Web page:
6 p.m. Polls close in 14 states, including Wisconsin and Colorado. No Republican has won Wisconsin since 1984, and a victory here for Romney and his running mate, Rep. Paul D. Ryan of Janesville, would give them 10 electoral votes and signal trouble for Obama.

    The president should win by substantial margins in Dane County, home to the University of Wisconsin, as well as the city of Milwaukee. Romney's strength is the Milwaukee suburbs. The key will be the northern part of the state. If Romney is up by 10 or more points in the Fox Valley, which includes Oshkosh and Appleton, that's good for the Republicans. If Obama can hold down Romney's margin, he should carry the state.

    In Colorado, Romney should run strongly in the counties of Weld (Greeley), Mesa (Grand Junction), El Paso (Colorado Springs, home of the Christian organization Focus on the Family) and Douglas. (The latter is midway between Colorado Springs and Denver.) Obama is expected to run up big vote totals in Denver, Pueblo (which has a sizable Latino population) and Boulder, home to the University of Colorado and its large student and liberal populations.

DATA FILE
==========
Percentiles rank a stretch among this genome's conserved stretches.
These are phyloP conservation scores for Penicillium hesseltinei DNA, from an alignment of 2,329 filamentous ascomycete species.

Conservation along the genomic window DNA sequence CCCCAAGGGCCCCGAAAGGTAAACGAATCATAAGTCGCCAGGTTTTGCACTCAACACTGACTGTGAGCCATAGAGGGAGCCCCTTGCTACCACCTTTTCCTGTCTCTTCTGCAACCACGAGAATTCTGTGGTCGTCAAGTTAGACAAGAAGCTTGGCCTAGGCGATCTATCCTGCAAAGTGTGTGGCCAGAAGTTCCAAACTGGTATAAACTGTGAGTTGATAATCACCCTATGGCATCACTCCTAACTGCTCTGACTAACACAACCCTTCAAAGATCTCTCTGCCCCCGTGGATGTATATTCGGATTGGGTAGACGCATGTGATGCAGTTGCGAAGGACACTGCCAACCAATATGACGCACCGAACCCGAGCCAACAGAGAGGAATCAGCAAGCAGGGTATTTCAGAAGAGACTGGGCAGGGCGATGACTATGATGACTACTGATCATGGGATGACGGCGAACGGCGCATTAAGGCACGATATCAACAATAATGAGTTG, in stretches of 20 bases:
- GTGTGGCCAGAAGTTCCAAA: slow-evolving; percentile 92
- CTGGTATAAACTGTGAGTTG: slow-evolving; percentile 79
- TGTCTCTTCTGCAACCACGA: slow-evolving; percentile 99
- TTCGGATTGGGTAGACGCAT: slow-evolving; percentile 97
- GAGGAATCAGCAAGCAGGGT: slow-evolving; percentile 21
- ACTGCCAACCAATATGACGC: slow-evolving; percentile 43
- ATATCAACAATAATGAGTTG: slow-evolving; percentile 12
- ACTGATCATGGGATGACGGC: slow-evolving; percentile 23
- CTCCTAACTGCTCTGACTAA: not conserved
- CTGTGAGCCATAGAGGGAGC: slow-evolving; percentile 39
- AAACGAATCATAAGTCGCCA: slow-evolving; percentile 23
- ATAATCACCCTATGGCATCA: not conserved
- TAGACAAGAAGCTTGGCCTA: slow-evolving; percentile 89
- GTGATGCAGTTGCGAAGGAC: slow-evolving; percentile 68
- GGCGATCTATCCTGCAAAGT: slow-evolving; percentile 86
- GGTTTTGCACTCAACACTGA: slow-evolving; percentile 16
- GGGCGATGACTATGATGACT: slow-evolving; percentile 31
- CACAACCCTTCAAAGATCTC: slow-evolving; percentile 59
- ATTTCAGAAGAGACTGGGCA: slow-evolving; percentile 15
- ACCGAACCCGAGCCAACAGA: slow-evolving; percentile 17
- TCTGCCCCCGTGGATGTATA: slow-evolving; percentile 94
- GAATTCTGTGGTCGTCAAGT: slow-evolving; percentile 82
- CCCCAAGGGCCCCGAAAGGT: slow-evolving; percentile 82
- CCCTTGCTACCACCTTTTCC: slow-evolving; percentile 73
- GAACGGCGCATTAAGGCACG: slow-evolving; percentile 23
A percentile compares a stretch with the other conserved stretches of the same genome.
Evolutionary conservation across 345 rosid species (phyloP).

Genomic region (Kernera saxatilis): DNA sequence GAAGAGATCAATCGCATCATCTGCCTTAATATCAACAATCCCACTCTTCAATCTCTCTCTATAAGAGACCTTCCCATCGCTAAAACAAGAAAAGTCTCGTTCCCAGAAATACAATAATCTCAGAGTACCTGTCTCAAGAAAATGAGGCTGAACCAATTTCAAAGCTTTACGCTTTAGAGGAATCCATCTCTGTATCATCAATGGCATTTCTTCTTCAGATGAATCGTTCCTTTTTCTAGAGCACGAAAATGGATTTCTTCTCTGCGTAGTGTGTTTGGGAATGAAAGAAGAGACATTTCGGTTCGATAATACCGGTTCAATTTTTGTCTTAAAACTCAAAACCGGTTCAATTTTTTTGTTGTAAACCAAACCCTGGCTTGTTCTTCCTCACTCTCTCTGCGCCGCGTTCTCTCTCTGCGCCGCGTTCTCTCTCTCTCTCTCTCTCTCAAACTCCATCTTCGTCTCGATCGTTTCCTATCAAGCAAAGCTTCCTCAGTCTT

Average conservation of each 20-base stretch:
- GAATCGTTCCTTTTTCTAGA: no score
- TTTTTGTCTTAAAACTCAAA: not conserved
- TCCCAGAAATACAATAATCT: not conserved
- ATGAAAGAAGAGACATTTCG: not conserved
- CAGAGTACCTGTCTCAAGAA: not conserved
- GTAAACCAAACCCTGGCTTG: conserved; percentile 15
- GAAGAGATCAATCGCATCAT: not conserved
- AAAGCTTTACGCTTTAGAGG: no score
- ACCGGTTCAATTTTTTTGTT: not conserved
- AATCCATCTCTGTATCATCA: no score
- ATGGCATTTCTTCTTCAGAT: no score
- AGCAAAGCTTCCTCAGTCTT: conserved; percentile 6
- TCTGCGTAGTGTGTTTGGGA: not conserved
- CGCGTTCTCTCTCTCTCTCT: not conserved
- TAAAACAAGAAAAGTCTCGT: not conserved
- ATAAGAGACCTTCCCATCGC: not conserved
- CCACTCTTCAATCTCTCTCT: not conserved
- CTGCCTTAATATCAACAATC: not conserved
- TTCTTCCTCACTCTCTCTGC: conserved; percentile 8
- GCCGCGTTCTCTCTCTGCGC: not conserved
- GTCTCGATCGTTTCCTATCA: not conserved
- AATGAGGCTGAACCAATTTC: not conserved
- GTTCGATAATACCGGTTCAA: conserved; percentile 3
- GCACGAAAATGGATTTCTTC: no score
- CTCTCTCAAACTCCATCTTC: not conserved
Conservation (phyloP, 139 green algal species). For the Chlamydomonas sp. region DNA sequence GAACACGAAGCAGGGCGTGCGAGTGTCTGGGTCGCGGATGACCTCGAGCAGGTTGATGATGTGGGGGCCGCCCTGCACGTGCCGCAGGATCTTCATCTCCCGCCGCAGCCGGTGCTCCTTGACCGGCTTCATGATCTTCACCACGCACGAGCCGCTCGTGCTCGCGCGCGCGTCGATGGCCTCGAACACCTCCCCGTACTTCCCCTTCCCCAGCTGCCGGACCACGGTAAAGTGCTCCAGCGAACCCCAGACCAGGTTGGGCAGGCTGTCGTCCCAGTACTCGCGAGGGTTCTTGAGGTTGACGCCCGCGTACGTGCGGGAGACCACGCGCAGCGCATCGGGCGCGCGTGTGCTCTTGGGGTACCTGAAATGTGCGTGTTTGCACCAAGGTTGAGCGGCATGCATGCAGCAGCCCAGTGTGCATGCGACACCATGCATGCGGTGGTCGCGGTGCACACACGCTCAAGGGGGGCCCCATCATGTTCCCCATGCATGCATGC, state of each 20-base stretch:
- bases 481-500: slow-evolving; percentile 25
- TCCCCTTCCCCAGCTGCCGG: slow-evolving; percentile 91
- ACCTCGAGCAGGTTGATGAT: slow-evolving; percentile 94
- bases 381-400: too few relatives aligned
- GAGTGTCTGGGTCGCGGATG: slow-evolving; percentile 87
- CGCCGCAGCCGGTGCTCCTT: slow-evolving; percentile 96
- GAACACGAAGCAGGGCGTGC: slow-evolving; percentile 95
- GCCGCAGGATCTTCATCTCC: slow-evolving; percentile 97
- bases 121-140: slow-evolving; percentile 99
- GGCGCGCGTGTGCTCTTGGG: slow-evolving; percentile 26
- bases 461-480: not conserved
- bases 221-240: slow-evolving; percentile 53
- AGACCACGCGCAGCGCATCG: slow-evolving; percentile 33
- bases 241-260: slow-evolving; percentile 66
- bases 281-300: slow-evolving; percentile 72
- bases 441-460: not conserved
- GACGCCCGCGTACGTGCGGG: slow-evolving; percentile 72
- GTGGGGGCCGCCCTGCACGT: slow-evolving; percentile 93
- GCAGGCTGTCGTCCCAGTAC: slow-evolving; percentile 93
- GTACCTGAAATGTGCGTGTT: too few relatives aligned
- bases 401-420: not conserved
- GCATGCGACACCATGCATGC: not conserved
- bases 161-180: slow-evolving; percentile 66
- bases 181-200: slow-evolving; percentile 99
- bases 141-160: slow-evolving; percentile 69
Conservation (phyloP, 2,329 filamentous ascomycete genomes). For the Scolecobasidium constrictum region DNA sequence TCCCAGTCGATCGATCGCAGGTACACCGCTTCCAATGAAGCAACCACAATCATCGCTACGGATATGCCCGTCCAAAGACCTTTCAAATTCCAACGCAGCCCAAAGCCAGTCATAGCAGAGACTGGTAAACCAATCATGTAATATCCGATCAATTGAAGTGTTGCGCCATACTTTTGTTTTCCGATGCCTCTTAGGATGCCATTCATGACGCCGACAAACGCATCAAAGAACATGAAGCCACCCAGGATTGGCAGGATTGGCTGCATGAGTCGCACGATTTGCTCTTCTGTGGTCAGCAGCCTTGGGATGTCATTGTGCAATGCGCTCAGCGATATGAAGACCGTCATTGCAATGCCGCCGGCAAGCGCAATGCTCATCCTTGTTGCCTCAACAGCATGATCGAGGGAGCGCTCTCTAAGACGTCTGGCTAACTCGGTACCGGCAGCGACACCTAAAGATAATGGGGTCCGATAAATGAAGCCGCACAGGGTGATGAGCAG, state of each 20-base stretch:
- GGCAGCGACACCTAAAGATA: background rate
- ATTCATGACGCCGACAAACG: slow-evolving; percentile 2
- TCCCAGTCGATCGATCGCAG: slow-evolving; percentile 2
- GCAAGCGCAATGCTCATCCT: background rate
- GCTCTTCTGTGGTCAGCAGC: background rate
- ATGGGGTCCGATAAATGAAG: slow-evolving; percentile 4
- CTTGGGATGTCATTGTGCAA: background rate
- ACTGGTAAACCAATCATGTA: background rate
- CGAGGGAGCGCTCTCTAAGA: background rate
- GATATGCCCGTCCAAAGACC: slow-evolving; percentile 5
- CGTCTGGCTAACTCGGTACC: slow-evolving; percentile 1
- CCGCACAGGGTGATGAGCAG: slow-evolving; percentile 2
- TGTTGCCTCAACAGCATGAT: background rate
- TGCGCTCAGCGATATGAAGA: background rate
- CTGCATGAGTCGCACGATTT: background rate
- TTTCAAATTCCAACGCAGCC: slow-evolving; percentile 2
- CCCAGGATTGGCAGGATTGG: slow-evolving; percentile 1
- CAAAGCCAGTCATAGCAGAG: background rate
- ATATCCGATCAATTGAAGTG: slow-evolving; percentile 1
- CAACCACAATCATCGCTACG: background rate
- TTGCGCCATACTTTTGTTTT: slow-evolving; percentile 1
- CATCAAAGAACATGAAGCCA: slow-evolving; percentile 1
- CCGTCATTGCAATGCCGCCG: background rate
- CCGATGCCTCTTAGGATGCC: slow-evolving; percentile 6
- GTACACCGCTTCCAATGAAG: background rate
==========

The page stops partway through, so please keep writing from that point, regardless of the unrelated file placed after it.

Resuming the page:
The race will likely come down to Jefferson County, a Denver suburb with large numbers of independent and fiscally conservative, socially moderate voters.

    7 p.m. Polls close in four states, including Nevada — a one-time battleground that seems to have settled in Obama's column — and Iowa, the last of the true tossups.

    Western Iowa, especially the area around Sioux City, is the conservative heartland, and Romney should clean up. For Obama, the challenge is running up the numbers in and around Des Moines. the area around the University of Iowa in Iowa City, and Cedar Rapids, Davenport, Waterloo and Dubuque. The winner gets Iowa's six electoral votes, which could be crucial if the results in the electoral college are tight....
     

  10. #10  
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    Exit polls re: Drudge:

    EXIT POLLS: RACE TIGHT
    R: NC, FL
    O: OH, NH, PA, MI, NV
    TOSS UP: VA, CO, IA